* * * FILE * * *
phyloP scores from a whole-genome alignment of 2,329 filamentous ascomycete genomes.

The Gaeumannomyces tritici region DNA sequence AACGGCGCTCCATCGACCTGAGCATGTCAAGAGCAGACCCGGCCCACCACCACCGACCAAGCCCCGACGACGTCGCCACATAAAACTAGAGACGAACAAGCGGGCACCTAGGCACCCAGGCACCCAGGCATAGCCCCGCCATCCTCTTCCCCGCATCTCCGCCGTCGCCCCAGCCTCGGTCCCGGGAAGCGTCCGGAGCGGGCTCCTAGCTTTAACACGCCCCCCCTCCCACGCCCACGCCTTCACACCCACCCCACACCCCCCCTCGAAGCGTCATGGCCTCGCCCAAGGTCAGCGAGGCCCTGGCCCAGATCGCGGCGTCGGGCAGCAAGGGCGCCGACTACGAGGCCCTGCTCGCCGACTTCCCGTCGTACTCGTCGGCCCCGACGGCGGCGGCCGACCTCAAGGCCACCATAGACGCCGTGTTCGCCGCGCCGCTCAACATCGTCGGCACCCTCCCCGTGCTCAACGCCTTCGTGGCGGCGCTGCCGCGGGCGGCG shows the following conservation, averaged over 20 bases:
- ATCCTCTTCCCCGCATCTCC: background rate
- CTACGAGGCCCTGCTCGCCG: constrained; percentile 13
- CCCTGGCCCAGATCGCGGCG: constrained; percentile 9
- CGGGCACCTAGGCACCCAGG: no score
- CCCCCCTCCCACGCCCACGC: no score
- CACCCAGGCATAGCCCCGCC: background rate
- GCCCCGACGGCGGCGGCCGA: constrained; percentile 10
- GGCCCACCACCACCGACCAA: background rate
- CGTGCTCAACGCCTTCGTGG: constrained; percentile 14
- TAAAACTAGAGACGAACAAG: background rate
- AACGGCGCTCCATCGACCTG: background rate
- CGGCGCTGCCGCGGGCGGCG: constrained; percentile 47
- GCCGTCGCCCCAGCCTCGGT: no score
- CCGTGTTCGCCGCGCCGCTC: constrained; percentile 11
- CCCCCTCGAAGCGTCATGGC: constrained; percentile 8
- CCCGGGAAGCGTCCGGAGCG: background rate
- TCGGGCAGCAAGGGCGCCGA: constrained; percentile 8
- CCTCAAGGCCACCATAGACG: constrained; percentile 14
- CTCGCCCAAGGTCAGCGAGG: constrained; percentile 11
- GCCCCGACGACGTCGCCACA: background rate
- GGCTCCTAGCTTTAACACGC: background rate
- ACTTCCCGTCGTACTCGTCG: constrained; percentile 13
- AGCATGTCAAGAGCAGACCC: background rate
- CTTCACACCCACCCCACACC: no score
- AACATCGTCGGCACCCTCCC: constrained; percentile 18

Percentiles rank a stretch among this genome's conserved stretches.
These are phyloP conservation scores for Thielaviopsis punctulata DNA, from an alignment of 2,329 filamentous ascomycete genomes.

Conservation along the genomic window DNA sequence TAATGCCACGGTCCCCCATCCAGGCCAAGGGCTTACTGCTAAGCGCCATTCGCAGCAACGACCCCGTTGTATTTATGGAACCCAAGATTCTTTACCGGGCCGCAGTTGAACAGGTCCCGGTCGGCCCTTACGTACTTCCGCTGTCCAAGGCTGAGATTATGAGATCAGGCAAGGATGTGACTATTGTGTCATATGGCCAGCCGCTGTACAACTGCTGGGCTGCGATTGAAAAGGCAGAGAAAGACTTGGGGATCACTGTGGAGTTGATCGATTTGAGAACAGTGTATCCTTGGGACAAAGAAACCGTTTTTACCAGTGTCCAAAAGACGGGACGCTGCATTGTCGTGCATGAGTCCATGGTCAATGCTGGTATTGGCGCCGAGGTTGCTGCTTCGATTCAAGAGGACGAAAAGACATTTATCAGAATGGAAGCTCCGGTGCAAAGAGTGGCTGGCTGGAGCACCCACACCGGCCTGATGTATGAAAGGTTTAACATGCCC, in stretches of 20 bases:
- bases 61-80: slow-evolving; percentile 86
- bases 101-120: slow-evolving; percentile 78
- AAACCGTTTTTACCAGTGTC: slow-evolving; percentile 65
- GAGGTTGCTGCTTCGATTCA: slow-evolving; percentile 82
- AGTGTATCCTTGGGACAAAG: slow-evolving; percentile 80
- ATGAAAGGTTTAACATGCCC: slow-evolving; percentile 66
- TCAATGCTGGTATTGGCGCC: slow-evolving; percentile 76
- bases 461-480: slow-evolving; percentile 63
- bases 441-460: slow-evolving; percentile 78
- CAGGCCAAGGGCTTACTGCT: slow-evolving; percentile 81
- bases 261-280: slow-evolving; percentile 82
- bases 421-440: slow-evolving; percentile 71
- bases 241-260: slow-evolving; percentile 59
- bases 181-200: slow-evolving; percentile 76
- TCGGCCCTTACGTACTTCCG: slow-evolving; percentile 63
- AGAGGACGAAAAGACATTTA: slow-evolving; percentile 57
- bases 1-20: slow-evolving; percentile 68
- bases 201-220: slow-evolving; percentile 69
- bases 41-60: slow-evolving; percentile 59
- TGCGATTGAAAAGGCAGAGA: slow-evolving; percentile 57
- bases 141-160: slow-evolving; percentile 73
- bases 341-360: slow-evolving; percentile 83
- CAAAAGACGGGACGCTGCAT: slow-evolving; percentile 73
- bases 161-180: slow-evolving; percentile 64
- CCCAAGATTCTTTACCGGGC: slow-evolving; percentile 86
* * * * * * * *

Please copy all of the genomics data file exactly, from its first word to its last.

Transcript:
phyloP scores from a whole-genome alignment of 2,329 filamentous ascomycete genomes.

The Gaeumannomyces tritici region DNA sequence AACGGCGCTCCATCGACCTGAGCATGTCAAGAGCAGACCCGGCCCACCACCACCGACCAAGCCCCGACGACGTCGCCACATAAAACTAGAGACGAACAAGCGGGCACCTAGGCACCCAGGCACCCAGGCATAGCCCCGCCATCCTCTTCCCCGCATCTCCGCCGTCGCCCCAGCCTCGGTCCCGGGAAGCGTCCGGAGCGGGCTCCTAGCTTTAACACGCCCCCCCTCCCACGCCCACGCCTTCACACCCACCCCACACCCCCCCTCGAAGCGTCATGGCCTCGCCCAAGGTCAGCGAGGCCCTGGCCCAGATCGCGGCGTCGGGCAGCAAGGGCGCCGACTACGAGGCCCTGCTCGCCGACTTCCCGTCGTACTCGTCGGCCCCGACGGCGGCGGCCGACCTCAAGGCCACCATAGACGCCGTGTTCGCCGCGCCGCTCAACATCGTCGGCACCCTCCCCGTGCTCAACGCCTTCGTGGCGGCGCTGCCGCGGGCGGCG shows the following conservation, averaged over 20 bases:
- ATCCTCTTCCCCGCATCTCC: background rate
- CTACGAGGCCCTGCTCGCCG: constrained; percentile 13
- CCCTGGCCCAGATCGCGGCG: constrained; percentile 9
- CGGGCACCTAGGCACCCAGG: no score
- CCCCCCTCCCACGCCCACGC: no score
- CACCCAGGCATAGCCCCGCC: background rate
- GCCCCGACGGCGGCGGCCGA: constrained; percentile 10
- GGCCCACCACCACCGACCAA: background rate
- CGTGCTCAACGCCTTCGTGG: constrained; percentile 14
- TAAAACTAGAGACGAACAAG: background rate
- AACGGCGCTCCATCGACCTG: background rate
- CGGCGCTGCCGCGGGCGGCG: constrained; percentile 47
- GCCGTCGCCCCAGCCTCGGT: no score
- CCGTGTTCGCCGCGCCGCTC: constrained; percentile 11
- CCCCCTCGAAGCGTCATGGC: constrained; percentile 8
- CCCGGGAAGCGTCCGGAGCG: background rate
- TCGGGCAGCAAGGGCGCCGA: constrained; percentile 8
- CCTCAAGGCCACCATAGACG: constrained; percentile 14
- CTCGCCCAAGGTCAGCGAGG: constrained; percentile 11
- GCCCCGACGACGTCGCCACA: background rate
- GGCTCCTAGCTTTAACACGC: background rate
- ACTTCCCGTCGTACTCGTCG: constrained; percentile 13
- AGCATGTCAAGAGCAGACCC: background rate
- CTTCACACCCACCCCACACC: no score
- AACATCGTCGGCACCCTCCC: constrained; percentile 18

Percentiles rank a stretch among this genome's conserved stretches.
These are phyloP conservation scores for Thielaviopsis punctulata DNA, from an alignment of 2,329 filamentous ascomycete genomes.

Conservation along the genomic window DNA sequence TAATGCCACGGTCCCCCATCCAGGCCAAGGGCTTACTGCTAAGCGCCATTCGCAGCAACGACCCCGTTGTATTTATGGAACCCAAGATTCTTTACCGGGCCGCAGTTGAACAGGTCCCGGTCGGCCCTTACGTACTTCCGCTGTCCAAGGCTGAGATTATGAGATCAGGCAAGGATGTGACTATTGTGTCATATGGCCAGCCGCTGTACAACTGCTGGGCTGCGATTGAAAAGGCAGAGAAAGACTTGGGGATCACTGTGGAGTTGATCGATTTGAGAACAGTGTATCCTTGGGACAAAGAAACCGTTTTTACCAGTGTCCAAAAGACGGGACGCTGCATTGTCGTGCATGAGTCCATGGTCAATGCTGGTATTGGCGCCGAGGTTGCTGCTTCGATTCAAGAGGACGAAAAGACATTTATCAGAATGGAAGCTCCGGTGCAAAGAGTGGCTGGCTGGAGCACCCACACCGGCCTGATGTATGAAAGGTTTAACATGCCC, in stretches of 20 bases:
- bases 61-80: slow-evolving; percentile 86
- bases 101-120: slow-evolving; percentile 78
- AAACCGTTTTTACCAGTGTC: slow-evolving; percentile 65
- GAGGTTGCTGCTTCGATTCA: slow-evolving; percentile 82
- AGTGTATCCTTGGGACAAAG: slow-evolving; percentile 80
- ATGAAAGGTTTAACATGCCC: slow-evolving; percentile 66
- TCAATGCTGGTATTGGCGCC: slow-evolving; percentile 76
- bases 461-480: slow-evolving; percentile 63
- bases 441-460: slow-evolving; percentile 78
- CAGGCCAAGGGCTTACTGCT: slow-evolving; percentile 81
- bases 261-280: slow-evolving; percentile 82
- bases 421-440: slow-evolving; percentile 71
- bases 241-260: slow-evolving; percentile 59
- bases 181-200: slow-evolving; percentile 76
- TCGGCCCTTACGTACTTCCG: slow-evolving; percentile 63
- AGAGGACGAAAAGACATTTA: slow-evolving; percentile 57
- bases 1-20: slow-evolving; percentile 68
- bases 201-220: slow-evolving; percentile 69
- bases 41-60: slow-evolving; percentile 59
- TGCGATTGAAAAGGCAGAGA: slow-evolving; percentile 57
- bases 141-160: slow-evolving; percentile 73
- bases 341-360: slow-evolving; percentile 83
- CAAAAGACGGGACGCTGCAT: slow-evolving; percentile 73
- bases 161-180: slow-evolving; percentile 64
- CCCAAGATTCTTTACCGGGC: slow-evolving; percentile 86